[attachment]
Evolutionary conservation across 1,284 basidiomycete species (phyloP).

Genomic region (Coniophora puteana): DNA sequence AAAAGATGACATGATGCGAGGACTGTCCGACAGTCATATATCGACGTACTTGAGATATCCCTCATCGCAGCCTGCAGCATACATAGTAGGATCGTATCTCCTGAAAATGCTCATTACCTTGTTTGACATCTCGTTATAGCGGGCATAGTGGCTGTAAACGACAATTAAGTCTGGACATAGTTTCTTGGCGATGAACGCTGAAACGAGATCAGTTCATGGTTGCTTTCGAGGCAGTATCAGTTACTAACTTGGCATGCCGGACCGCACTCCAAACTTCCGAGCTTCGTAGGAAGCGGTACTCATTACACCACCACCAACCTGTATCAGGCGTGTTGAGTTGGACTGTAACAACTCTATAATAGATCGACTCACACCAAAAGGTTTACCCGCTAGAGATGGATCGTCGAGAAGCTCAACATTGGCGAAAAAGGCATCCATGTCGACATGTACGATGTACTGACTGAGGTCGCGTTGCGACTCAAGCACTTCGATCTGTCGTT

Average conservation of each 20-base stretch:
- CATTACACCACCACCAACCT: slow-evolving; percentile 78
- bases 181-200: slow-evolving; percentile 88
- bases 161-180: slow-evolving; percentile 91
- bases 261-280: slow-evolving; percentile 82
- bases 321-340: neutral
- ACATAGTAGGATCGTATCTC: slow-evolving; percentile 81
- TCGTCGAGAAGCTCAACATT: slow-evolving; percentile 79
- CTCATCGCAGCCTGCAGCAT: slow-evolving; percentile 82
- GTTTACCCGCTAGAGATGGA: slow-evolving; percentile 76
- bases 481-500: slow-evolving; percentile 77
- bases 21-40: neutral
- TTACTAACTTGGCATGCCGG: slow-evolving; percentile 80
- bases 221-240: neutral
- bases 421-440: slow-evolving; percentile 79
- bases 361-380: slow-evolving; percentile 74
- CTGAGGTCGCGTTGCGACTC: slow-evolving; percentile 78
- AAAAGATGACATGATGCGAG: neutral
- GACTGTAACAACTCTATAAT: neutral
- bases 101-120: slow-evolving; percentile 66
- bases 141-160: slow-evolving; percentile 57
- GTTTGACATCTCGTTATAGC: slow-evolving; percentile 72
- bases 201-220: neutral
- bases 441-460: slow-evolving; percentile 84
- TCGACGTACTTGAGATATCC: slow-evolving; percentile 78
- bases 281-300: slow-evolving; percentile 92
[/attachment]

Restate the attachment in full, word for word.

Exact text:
Evolutionary conservation across 1,284 basidiomycete species (phyloP).

Genomic region (Coniophora puteana): DNA sequence AAAAGATGACATGATGCGAGGACTGTCCGACAGTCATATATCGACGTACTTGAGATATCCCTCATCGCAGCCTGCAGCATACATAGTAGGATCGTATCTCCTGAAAATGCTCATTACCTTGTTTGACATCTCGTTATAGCGGGCATAGTGGCTGTAAACGACAATTAAGTCTGGACATAGTTTCTTGGCGATGAACGCTGAAACGAGATCAGTTCATGGTTGCTTTCGAGGCAGTATCAGTTACTAACTTGGCATGCCGGACCGCACTCCAAACTTCCGAGCTTCGTAGGAAGCGGTACTCATTACACCACCACCAACCTGTATCAGGCGTGTTGAGTTGGACTGTAACAACTCTATAATAGATCGACTCACACCAAAAGGTTTACCCGCTAGAGATGGATCGTCGAGAAGCTCAACATTGGCGAAAAAGGCATCCATGTCGACATGTACGATGTACTGACTGAGGTCGCGTTGCGACTCAAGCACTTCGATCTGTCGTT

Average conservation of each 20-base stretch:
- CATTACACCACCACCAACCT: slow-evolving; percentile 78
- bases 181-200: slow-evolving; percentile 88
- bases 161-180: slow-evolving; percentile 91
- bases 261-280: slow-evolving; percentile 82
- bases 321-340: neutral
- ACATAGTAGGATCGTATCTC: slow-evolving; percentile 81
- TCGTCGAGAAGCTCAACATT: slow-evolving; percentile 79
- CTCATCGCAGCCTGCAGCAT: slow-evolving; percentile 82
- GTTTACCCGCTAGAGATGGA: slow-evolving; percentile 76
- bases 481-500: slow-evolving; percentile 77
- bases 21-40: neutral
- TTACTAACTTGGCATGCCGG: slow-evolving; percentile 80
- bases 221-240: neutral
- bases 421-440: slow-evolving; percentile 79
- bases 361-380: slow-evolving; percentile 74
- CTGAGGTCGCGTTGCGACTC: slow-evolving; percentile 78
- AAAAGATGACATGATGCGAG: neutral
- GACTGTAACAACTCTATAAT: neutral
- bases 101-120: slow-evolving; percentile 66
- bases 141-160: slow-evolving; percentile 57
- GTTTGACATCTCGTTATAGC: slow-evolving; percentile 72
- bases 201-220: neutral
- bases 441-460: slow-evolving; percentile 84
- TCGACGTACTTGAGATATCC: slow-evolving; percentile 78
- bases 281-300: slow-evolving; percentile 92